Where did the matter come from that makes up the galaxies, stars, planets
and humans? Creation of the universe (the "big bang") includes
the creation of space and the matter within it, so this question leads
us to consider what kind of matter was initially created. Astronomical
observations and cosmological theory together demonstrate that the varieties
of matter created in the early universe determine the amount of helium
(He) observed in the universe today.
Today's visible matter is made up of atoms. But atoms could not exist
in the intense heat of the early universe. If time could be made to run
backwards, the universe would become so hot that an atom would break up
into a nucleus and electrons. By continuing to run the clock backwards,
causing the temperature of the universe to increase, a nucleus would break
up into its constituent protons and neutrons. A neutron would start to
undergo radioactive decay into an electron and a less commonly known particle
called a neutrino (more precisely, an anti-neutrino). Increasing the temperature
of the universe even more (traveling further back in time) causes the
break-up of neutrons and protons into quarks and the particles that ordinarily
keep the quarks bound (gluons).
Let us consider the universe at this early stage of its evolution, when
it is less than a millionth of a second old and is made up of photons
(electromagnetic radiation causing the high temperature), neutrinos, quarks,
electrons, anti-particles, and other particles that do not concern us
now. Running the clock forwards to one millionth of a second, we find
the universe cool enough so that the quarks coalesce into protons and
When the universe is older than one millionth of a second, an extremely
hot mixture (temperature of ten trillion Kelvin) of photons, neutrons
(n), protons (p), electrons (e), neutrinos, anti-electrons, and anti-neutrinos
participate in the reactions below.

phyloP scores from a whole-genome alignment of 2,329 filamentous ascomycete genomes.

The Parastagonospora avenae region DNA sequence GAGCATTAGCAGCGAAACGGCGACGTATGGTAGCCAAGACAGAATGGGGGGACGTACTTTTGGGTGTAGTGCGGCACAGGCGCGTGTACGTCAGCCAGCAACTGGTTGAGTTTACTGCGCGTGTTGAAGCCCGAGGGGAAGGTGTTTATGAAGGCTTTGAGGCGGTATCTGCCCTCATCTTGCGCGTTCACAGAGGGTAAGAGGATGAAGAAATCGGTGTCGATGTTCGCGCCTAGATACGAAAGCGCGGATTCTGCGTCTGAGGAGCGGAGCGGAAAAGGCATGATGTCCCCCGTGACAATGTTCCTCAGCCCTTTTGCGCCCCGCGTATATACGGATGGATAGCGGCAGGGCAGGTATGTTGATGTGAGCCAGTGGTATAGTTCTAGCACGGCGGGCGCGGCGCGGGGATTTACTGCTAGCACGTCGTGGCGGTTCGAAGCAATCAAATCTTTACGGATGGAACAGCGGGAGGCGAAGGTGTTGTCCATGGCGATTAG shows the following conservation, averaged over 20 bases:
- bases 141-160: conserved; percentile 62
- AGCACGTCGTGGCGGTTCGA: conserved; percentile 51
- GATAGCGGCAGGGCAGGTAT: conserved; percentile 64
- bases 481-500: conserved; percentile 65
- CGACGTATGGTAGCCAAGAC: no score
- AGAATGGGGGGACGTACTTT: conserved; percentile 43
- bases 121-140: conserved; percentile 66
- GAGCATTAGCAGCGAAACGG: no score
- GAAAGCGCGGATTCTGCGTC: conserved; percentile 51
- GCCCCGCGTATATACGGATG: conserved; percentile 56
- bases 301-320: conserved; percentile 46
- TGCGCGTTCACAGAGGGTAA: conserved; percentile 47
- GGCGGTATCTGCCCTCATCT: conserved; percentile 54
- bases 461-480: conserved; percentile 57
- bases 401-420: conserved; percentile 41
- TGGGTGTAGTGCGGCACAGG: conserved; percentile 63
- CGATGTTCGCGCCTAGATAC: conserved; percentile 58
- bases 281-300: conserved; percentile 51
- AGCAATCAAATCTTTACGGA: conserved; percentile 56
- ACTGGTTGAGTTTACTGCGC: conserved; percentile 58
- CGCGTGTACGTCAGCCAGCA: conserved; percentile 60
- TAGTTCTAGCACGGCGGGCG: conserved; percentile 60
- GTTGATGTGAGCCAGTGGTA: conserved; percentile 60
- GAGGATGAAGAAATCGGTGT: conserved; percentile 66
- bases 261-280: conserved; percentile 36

More protons are created in
these reactions because they are slightly less heavy than neutrons. These
reactions occur until the expansion and cooling of the universe prevent
the last two. One second after the big bang, when the universe had cooled
to a temperature of less than 10 billion Kelvin, there were 6 times as
many protons as there were neutrons.
Two protons and two neutrons
are needed to make a helium nucleus, but the universe is still too hot
to form He. A four-particle collision is not how a He nucleus is formed,
however. He nuclei are formed from deuteron (a bound proton and neutron)
collisions, but the universe must cool down to a temperature of 1 billion
Kelvin for deuterons to form via the collision of a proton and neutron
to give a deuteron and a photon.
Helium can now form in either
one of the following two-step sequences.
While the universe was cooling
to form deuterium, the neutrons were decaying so that only 80% of the
initial number were left by the time of the deuteron collisions.
The mass fraction of helium
in the universe can now be calculated. Recall that a helium nucleus consists
of 2 protons and 2 neutrons. Therefore to get the number of total He nuclei,
divide the total number of neutrons by 2 (2 neutrons make 1 He nucleus,
4 neutrons make 2 He nuclei, etc.). And because the masses of the proton
and neutron are nearly the same, the mass of the He nucleus is approximately
4 times the mass of one neutron. Dividing this value by the mass of
all neutrons and protons gives the mass fraction of He in the universe.
This calculated value corresponds
closely to the observed value as shown in the graphs below (Izotov and Thuan, ApJ Letters, 710: L67-L71, 2010), another confirmation of the big-bang theory of the universe.